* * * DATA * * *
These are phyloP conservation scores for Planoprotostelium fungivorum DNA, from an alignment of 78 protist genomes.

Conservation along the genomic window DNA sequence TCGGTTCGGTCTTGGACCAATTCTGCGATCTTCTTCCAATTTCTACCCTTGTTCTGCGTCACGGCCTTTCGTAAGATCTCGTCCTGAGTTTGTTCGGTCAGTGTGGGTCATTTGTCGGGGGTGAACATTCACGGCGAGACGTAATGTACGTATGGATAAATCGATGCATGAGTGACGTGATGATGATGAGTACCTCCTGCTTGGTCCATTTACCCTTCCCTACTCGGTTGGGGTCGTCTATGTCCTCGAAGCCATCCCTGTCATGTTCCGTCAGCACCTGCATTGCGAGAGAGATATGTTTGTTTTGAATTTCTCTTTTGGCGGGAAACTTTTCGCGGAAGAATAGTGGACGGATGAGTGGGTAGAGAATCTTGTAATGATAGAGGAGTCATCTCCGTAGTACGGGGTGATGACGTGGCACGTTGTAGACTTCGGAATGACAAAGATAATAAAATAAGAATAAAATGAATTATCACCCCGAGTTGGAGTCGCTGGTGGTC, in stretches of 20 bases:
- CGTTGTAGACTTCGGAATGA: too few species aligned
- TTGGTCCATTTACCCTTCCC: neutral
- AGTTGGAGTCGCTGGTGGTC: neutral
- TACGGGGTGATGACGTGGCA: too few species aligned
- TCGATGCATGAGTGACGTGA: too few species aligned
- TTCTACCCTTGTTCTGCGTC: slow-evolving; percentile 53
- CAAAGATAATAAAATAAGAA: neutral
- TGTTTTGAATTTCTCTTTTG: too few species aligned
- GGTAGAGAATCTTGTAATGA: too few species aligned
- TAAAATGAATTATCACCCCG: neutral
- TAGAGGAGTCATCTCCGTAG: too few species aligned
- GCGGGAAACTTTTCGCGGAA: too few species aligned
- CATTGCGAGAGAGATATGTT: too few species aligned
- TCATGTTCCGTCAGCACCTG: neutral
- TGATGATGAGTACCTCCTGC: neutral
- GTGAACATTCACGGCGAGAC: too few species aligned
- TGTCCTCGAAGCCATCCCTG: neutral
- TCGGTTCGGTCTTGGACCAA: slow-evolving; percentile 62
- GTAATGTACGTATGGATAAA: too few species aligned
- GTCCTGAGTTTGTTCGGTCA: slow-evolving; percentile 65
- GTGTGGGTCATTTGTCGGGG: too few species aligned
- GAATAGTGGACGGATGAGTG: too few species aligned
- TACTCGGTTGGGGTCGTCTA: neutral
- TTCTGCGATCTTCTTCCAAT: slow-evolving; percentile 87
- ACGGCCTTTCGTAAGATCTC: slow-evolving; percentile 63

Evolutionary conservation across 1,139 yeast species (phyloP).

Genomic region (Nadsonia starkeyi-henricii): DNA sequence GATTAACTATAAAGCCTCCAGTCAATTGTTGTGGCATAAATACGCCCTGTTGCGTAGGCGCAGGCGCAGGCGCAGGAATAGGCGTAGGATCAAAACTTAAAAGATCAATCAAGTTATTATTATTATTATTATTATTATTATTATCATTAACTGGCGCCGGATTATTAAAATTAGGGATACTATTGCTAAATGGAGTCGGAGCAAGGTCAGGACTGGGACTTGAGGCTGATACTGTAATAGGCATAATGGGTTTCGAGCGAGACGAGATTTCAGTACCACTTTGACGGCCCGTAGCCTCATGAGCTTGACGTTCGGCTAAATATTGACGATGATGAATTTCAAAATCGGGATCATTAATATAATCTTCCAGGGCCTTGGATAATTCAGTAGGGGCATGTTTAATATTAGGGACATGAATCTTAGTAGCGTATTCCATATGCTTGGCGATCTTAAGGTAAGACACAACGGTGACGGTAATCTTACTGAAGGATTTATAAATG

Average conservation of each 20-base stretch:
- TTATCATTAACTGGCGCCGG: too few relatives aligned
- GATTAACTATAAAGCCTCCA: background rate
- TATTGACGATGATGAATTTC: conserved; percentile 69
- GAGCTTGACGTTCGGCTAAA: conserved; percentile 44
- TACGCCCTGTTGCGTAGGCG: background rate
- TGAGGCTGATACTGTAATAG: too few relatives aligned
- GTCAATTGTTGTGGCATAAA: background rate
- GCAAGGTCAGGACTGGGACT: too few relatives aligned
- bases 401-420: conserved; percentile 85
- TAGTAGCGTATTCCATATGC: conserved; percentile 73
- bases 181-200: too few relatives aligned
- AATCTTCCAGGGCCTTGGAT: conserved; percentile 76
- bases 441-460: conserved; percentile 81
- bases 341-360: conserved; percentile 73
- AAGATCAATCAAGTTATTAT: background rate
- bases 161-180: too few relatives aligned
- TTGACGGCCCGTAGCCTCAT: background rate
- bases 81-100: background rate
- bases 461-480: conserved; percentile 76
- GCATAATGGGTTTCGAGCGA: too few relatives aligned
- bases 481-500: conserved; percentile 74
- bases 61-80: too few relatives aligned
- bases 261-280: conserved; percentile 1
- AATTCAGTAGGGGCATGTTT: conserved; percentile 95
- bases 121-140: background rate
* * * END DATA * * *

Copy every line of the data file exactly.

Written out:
These are phyloP conservation scores for Planoprotostelium fungivorum DNA, from an alignment of 78 protist genomes.

Conservation along the genomic window DNA sequence TCGGTTCGGTCTTGGACCAATTCTGCGATCTTCTTCCAATTTCTACCCTTGTTCTGCGTCACGGCCTTTCGTAAGATCTCGTCCTGAGTTTGTTCGGTCAGTGTGGGTCATTTGTCGGGGGTGAACATTCACGGCGAGACGTAATGTACGTATGGATAAATCGATGCATGAGTGACGTGATGATGATGAGTACCTCCTGCTTGGTCCATTTACCCTTCCCTACTCGGTTGGGGTCGTCTATGTCCTCGAAGCCATCCCTGTCATGTTCCGTCAGCACCTGCATTGCGAGAGAGATATGTTTGTTTTGAATTTCTCTTTTGGCGGGAAACTTTTCGCGGAAGAATAGTGGACGGATGAGTGGGTAGAGAATCTTGTAATGATAGAGGAGTCATCTCCGTAGTACGGGGTGATGACGTGGCACGTTGTAGACTTCGGAATGACAAAGATAATAAAATAAGAATAAAATGAATTATCACCCCGAGTTGGAGTCGCTGGTGGTC, in stretches of 20 bases:
- CGTTGTAGACTTCGGAATGA: too few species aligned
- TTGGTCCATTTACCCTTCCC: neutral
- AGTTGGAGTCGCTGGTGGTC: neutral
- TACGGGGTGATGACGTGGCA: too few species aligned
- TCGATGCATGAGTGACGTGA: too few species aligned
- TTCTACCCTTGTTCTGCGTC: slow-evolving; percentile 53
- CAAAGATAATAAAATAAGAA: neutral
- TGTTTTGAATTTCTCTTTTG: too few species aligned
- GGTAGAGAATCTTGTAATGA: too few species aligned
- TAAAATGAATTATCACCCCG: neutral
- TAGAGGAGTCATCTCCGTAG: too few species aligned
- GCGGGAAACTTTTCGCGGAA: too few species aligned
- CATTGCGAGAGAGATATGTT: too few species aligned
- TCATGTTCCGTCAGCACCTG: neutral
- TGATGATGAGTACCTCCTGC: neutral
- GTGAACATTCACGGCGAGAC: too few species aligned
- TGTCCTCGAAGCCATCCCTG: neutral
- TCGGTTCGGTCTTGGACCAA: slow-evolving; percentile 62
- GTAATGTACGTATGGATAAA: too few species aligned
- GTCCTGAGTTTGTTCGGTCA: slow-evolving; percentile 65
- GTGTGGGTCATTTGTCGGGG: too few species aligned
- GAATAGTGGACGGATGAGTG: too few species aligned
- TACTCGGTTGGGGTCGTCTA: neutral
- TTCTGCGATCTTCTTCCAAT: slow-evolving; percentile 87
- ACGGCCTTTCGTAAGATCTC: slow-evolving; percentile 63

Evolutionary conservation across 1,139 yeast species (phyloP).

Genomic region (Nadsonia starkeyi-henricii): DNA sequence GATTAACTATAAAGCCTCCAGTCAATTGTTGTGGCATAAATACGCCCTGTTGCGTAGGCGCAGGCGCAGGCGCAGGAATAGGCGTAGGATCAAAACTTAAAAGATCAATCAAGTTATTATTATTATTATTATTATTATTATTATCATTAACTGGCGCCGGATTATTAAAATTAGGGATACTATTGCTAAATGGAGTCGGAGCAAGGTCAGGACTGGGACTTGAGGCTGATACTGTAATAGGCATAATGGGTTTCGAGCGAGACGAGATTTCAGTACCACTTTGACGGCCCGTAGCCTCATGAGCTTGACGTTCGGCTAAATATTGACGATGATGAATTTCAAAATCGGGATCATTAATATAATCTTCCAGGGCCTTGGATAATTCAGTAGGGGCATGTTTAATATTAGGGACATGAATCTTAGTAGCGTATTCCATATGCTTGGCGATCTTAAGGTAAGACACAACGGTGACGGTAATCTTACTGAAGGATTTATAAATG

Average conservation of each 20-base stretch:
- TTATCATTAACTGGCGCCGG: too few relatives aligned
- GATTAACTATAAAGCCTCCA: background rate
- TATTGACGATGATGAATTTC: conserved; percentile 69
- GAGCTTGACGTTCGGCTAAA: conserved; percentile 44
- TACGCCCTGTTGCGTAGGCG: background rate
- TGAGGCTGATACTGTAATAG: too few relatives aligned
- GTCAATTGTTGTGGCATAAA: background rate
- GCAAGGTCAGGACTGGGACT: too few relatives aligned
- bases 401-420: conserved; percentile 85
- TAGTAGCGTATTCCATATGC: conserved; percentile 73
- bases 181-200: too few relatives aligned
- AATCTTCCAGGGCCTTGGAT: conserved; percentile 76
- bases 441-460: conserved; percentile 81
- bases 341-360: conserved; percentile 73
- AAGATCAATCAAGTTATTAT: background rate
- bases 161-180: too few relatives aligned
- TTGACGGCCCGTAGCCTCAT: background rate
- bases 81-100: background rate
- bases 461-480: conserved; percentile 76
- GCATAATGGGTTTCGAGCGA: too few relatives aligned
- bases 481-500: conserved; percentile 74
- bases 61-80: too few relatives aligned
- bases 261-280: conserved; percentile 1
- AATTCAGTAGGGGCATGTTT: conserved; percentile 95
- bases 121-140: background rate